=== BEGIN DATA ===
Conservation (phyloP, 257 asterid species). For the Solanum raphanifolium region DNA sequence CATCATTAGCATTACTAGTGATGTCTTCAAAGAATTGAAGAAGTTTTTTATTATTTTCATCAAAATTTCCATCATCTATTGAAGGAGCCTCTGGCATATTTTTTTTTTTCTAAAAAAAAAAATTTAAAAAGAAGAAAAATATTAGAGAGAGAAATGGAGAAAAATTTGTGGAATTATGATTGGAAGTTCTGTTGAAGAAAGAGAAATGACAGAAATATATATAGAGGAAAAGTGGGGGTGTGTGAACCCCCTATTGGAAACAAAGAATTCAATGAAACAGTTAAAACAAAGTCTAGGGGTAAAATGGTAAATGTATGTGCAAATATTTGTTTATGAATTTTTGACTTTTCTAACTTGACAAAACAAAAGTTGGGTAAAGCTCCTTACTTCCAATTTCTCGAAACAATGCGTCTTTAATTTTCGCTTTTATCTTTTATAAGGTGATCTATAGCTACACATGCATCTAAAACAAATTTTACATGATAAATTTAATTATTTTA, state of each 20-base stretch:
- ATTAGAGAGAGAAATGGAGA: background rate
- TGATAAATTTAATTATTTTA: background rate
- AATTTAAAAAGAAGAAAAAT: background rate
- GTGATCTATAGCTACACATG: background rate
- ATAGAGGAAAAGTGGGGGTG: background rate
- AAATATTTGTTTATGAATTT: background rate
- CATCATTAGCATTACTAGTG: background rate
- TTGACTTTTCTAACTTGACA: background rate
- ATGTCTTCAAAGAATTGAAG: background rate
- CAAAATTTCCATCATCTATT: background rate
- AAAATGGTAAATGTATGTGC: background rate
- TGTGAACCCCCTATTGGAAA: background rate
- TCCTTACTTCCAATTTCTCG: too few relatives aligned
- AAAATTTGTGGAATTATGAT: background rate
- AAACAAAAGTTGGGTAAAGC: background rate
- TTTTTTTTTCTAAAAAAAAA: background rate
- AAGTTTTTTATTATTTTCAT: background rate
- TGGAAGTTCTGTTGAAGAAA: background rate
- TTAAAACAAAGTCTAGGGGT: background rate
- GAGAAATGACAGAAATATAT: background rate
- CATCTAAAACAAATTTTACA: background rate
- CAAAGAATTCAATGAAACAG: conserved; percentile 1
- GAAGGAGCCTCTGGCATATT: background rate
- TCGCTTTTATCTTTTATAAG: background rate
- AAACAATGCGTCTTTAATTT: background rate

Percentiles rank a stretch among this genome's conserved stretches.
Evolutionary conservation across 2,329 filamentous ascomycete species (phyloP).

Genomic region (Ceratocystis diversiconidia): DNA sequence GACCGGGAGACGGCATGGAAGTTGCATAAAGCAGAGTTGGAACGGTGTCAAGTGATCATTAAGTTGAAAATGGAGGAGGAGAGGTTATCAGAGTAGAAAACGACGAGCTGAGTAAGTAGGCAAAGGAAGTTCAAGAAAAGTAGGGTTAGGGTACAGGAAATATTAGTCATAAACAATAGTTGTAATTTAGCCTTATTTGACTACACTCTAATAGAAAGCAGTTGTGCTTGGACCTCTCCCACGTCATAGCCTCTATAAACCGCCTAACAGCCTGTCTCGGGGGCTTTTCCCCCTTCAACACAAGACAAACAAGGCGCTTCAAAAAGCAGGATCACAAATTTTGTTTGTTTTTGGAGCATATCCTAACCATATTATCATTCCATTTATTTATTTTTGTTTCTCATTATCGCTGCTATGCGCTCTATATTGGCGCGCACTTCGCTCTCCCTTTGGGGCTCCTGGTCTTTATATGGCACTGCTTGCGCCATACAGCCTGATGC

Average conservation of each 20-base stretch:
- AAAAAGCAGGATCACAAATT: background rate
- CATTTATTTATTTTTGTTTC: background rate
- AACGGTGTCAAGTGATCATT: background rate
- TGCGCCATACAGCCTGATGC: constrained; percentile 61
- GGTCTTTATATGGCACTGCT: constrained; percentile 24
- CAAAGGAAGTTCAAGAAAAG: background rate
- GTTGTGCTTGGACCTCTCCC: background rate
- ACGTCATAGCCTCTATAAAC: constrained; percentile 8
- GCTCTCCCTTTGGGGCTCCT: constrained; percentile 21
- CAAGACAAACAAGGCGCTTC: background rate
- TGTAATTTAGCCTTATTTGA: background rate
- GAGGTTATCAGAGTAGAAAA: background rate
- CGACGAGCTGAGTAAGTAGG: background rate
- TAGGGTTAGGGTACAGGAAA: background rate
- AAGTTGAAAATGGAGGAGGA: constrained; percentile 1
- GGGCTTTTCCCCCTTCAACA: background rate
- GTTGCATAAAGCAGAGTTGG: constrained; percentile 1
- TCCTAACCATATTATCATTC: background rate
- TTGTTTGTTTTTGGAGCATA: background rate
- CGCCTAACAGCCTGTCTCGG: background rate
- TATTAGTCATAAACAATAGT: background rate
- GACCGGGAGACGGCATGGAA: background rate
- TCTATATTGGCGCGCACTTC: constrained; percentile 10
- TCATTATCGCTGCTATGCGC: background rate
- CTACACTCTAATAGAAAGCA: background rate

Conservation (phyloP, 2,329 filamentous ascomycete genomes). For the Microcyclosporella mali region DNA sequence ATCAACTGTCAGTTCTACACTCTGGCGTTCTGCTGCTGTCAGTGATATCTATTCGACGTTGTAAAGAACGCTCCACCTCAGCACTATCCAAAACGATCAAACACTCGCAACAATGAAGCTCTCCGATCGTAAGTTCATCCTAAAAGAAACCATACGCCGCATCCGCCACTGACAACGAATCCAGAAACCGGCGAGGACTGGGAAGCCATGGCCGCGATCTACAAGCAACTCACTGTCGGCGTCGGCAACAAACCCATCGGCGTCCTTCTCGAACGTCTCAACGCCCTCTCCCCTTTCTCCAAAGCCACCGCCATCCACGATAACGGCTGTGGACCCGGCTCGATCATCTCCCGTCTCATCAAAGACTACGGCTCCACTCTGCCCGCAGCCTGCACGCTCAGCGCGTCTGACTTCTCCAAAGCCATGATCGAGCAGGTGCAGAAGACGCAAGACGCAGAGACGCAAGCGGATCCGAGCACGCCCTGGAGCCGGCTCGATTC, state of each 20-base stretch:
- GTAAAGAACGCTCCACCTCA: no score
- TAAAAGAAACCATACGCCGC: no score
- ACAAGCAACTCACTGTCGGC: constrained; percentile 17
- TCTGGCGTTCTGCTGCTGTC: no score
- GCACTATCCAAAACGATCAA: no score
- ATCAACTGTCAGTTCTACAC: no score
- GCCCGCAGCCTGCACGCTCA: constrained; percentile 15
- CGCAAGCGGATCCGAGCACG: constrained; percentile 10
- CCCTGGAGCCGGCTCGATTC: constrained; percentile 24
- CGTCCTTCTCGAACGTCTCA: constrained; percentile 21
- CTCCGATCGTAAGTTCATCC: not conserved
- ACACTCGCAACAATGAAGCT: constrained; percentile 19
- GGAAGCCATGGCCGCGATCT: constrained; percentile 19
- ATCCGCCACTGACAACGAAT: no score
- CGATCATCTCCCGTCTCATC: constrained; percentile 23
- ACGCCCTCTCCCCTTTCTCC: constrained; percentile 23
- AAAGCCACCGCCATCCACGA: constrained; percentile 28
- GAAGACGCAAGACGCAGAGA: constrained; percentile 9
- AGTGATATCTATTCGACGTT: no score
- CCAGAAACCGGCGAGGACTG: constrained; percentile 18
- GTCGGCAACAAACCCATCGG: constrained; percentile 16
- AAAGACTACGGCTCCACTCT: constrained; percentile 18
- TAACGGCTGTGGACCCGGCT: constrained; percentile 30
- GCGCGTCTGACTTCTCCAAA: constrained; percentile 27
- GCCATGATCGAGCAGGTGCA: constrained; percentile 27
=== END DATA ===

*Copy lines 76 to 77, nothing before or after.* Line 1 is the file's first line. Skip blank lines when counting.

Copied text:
- CCAGAAACCGGCGAGGACTG: constrained; percentile 18
- GTCGGCAACAAACCCATCGG: constrained; percentile 16